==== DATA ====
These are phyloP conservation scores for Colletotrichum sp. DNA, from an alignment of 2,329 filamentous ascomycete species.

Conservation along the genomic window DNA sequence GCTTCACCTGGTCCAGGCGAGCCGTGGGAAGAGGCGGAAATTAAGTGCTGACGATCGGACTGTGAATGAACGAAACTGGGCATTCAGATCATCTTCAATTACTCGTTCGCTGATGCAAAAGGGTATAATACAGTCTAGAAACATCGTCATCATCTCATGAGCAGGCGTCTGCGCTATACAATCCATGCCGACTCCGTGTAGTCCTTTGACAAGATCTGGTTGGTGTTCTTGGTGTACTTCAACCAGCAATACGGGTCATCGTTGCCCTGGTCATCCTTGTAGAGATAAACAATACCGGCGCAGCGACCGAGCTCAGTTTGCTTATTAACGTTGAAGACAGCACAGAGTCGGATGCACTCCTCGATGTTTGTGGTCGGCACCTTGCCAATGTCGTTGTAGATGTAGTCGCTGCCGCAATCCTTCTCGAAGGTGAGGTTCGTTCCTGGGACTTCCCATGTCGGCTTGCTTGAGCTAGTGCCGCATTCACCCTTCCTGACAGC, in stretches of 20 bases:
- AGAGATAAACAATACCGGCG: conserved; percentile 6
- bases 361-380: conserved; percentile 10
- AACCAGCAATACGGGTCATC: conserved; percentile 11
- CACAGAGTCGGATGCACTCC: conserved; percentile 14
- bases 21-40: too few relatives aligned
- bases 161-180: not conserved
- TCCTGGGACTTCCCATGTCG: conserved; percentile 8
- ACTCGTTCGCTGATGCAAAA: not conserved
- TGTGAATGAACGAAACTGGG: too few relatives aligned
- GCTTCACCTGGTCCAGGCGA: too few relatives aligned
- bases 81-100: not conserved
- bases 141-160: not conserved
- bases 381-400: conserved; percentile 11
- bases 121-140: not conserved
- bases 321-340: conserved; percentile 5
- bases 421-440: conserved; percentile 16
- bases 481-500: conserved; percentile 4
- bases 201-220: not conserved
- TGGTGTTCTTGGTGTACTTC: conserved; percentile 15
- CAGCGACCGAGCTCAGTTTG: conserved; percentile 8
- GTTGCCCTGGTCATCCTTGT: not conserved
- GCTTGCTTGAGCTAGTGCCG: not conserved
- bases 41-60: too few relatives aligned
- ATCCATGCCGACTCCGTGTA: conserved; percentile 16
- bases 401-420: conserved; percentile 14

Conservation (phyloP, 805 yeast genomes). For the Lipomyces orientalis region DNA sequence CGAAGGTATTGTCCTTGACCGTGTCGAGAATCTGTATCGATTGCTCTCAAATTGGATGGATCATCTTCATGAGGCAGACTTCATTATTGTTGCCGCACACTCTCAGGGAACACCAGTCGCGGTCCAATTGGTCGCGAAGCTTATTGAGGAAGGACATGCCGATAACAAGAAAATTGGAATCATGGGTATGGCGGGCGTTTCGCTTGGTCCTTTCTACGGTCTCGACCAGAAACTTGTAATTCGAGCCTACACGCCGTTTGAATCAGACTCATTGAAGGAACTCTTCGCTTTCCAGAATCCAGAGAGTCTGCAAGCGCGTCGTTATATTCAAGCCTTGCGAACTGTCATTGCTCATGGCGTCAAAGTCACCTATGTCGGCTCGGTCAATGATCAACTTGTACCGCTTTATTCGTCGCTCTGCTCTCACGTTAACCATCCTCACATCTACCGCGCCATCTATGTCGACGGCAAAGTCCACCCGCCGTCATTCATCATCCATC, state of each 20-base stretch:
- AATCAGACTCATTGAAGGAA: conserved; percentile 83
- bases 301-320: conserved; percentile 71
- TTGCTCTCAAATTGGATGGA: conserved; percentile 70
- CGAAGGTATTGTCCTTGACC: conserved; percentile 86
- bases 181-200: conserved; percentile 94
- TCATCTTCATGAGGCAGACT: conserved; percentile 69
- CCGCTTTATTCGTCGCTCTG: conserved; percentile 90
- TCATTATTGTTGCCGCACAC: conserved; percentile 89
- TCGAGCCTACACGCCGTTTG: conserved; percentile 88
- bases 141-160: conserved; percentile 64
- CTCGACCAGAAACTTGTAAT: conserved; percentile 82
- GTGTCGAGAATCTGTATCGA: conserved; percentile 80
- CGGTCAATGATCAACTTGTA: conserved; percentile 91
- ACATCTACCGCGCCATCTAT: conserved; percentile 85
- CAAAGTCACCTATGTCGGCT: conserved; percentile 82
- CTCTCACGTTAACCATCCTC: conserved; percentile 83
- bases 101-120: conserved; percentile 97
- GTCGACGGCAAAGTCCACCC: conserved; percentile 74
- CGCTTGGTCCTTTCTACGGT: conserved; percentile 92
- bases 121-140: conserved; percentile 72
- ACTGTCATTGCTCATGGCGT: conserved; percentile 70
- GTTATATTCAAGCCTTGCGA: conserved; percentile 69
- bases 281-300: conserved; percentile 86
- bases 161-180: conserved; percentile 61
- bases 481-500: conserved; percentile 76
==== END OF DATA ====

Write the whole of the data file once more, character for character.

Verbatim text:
These are phyloP conservation scores for Colletotrichum sp. DNA, from an alignment of 2,329 filamentous ascomycete species.

Conservation along the genomic window DNA sequence GCTTCACCTGGTCCAGGCGAGCCGTGGGAAGAGGCGGAAATTAAGTGCTGACGATCGGACTGTGAATGAACGAAACTGGGCATTCAGATCATCTTCAATTACTCGTTCGCTGATGCAAAAGGGTATAATACAGTCTAGAAACATCGTCATCATCTCATGAGCAGGCGTCTGCGCTATACAATCCATGCCGACTCCGTGTAGTCCTTTGACAAGATCTGGTTGGTGTTCTTGGTGTACTTCAACCAGCAATACGGGTCATCGTTGCCCTGGTCATCCTTGTAGAGATAAACAATACCGGCGCAGCGACCGAGCTCAGTTTGCTTATTAACGTTGAAGACAGCACAGAGTCGGATGCACTCCTCGATGTTTGTGGTCGGCACCTTGCCAATGTCGTTGTAGATGTAGTCGCTGCCGCAATCCTTCTCGAAGGTGAGGTTCGTTCCTGGGACTTCCCATGTCGGCTTGCTTGAGCTAGTGCCGCATTCACCCTTCCTGACAGC, in stretches of 20 bases:
- AGAGATAAACAATACCGGCG: conserved; percentile 6
- bases 361-380: conserved; percentile 10
- AACCAGCAATACGGGTCATC: conserved; percentile 11
- CACAGAGTCGGATGCACTCC: conserved; percentile 14
- bases 21-40: too few relatives aligned
- bases 161-180: not conserved
- TCCTGGGACTTCCCATGTCG: conserved; percentile 8
- ACTCGTTCGCTGATGCAAAA: not conserved
- TGTGAATGAACGAAACTGGG: too few relatives aligned
- GCTTCACCTGGTCCAGGCGA: too few relatives aligned
- bases 81-100: not conserved
- bases 141-160: not conserved
- bases 381-400: conserved; percentile 11
- bases 121-140: not conserved
- bases 321-340: conserved; percentile 5
- bases 421-440: conserved; percentile 16
- bases 481-500: conserved; percentile 4
- bases 201-220: not conserved
- TGGTGTTCTTGGTGTACTTC: conserved; percentile 15
- CAGCGACCGAGCTCAGTTTG: conserved; percentile 8
- GTTGCCCTGGTCATCCTTGT: not conserved
- GCTTGCTTGAGCTAGTGCCG: not conserved
- bases 41-60: too few relatives aligned
- ATCCATGCCGACTCCGTGTA: conserved; percentile 16
- bases 401-420: conserved; percentile 14

Conservation (phyloP, 805 yeast genomes). For the Lipomyces orientalis region DNA sequence CGAAGGTATTGTCCTTGACCGTGTCGAGAATCTGTATCGATTGCTCTCAAATTGGATGGATCATCTTCATGAGGCAGACTTCATTATTGTTGCCGCACACTCTCAGGGAACACCAGTCGCGGTCCAATTGGTCGCGAAGCTTATTGAGGAAGGACATGCCGATAACAAGAAAATTGGAATCATGGGTATGGCGGGCGTTTCGCTTGGTCCTTTCTACGGTCTCGACCAGAAACTTGTAATTCGAGCCTACACGCCGTTTGAATCAGACTCATTGAAGGAACTCTTCGCTTTCCAGAATCCAGAGAGTCTGCAAGCGCGTCGTTATATTCAAGCCTTGCGAACTGTCATTGCTCATGGCGTCAAAGTCACCTATGTCGGCTCGGTCAATGATCAACTTGTACCGCTTTATTCGTCGCTCTGCTCTCACGTTAACCATCCTCACATCTACCGCGCCATCTATGTCGACGGCAAAGTCCACCCGCCGTCATTCATCATCCATC, state of each 20-base stretch:
- AATCAGACTCATTGAAGGAA: conserved; percentile 83
- bases 301-320: conserved; percentile 71
- TTGCTCTCAAATTGGATGGA: conserved; percentile 70
- CGAAGGTATTGTCCTTGACC: conserved; percentile 86
- bases 181-200: conserved; percentile 94
- TCATCTTCATGAGGCAGACT: conserved; percentile 69
- CCGCTTTATTCGTCGCTCTG: conserved; percentile 90
- TCATTATTGTTGCCGCACAC: conserved; percentile 89
- TCGAGCCTACACGCCGTTTG: conserved; percentile 88
- bases 141-160: conserved; percentile 64
- CTCGACCAGAAACTTGTAAT: conserved; percentile 82
- GTGTCGAGAATCTGTATCGA: conserved; percentile 80
- CGGTCAATGATCAACTTGTA: conserved; percentile 91
- ACATCTACCGCGCCATCTAT: conserved; percentile 85
- CAAAGTCACCTATGTCGGCT: conserved; percentile 82
- CTCTCACGTTAACCATCCTC: conserved; percentile 83
- bases 101-120: conserved; percentile 97
- GTCGACGGCAAAGTCCACCC: conserved; percentile 74
- CGCTTGGTCCTTTCTACGGT: conserved; percentile 92
- bases 121-140: conserved; percentile 72
- ACTGTCATTGCTCATGGCGT: conserved; percentile 70
- GTTATATTCAAGCCTTGCGA: conserved; percentile 69
- bases 281-300: conserved; percentile 86
- bases 161-180: conserved; percentile 61
- bases 481-500: conserved; percentile 76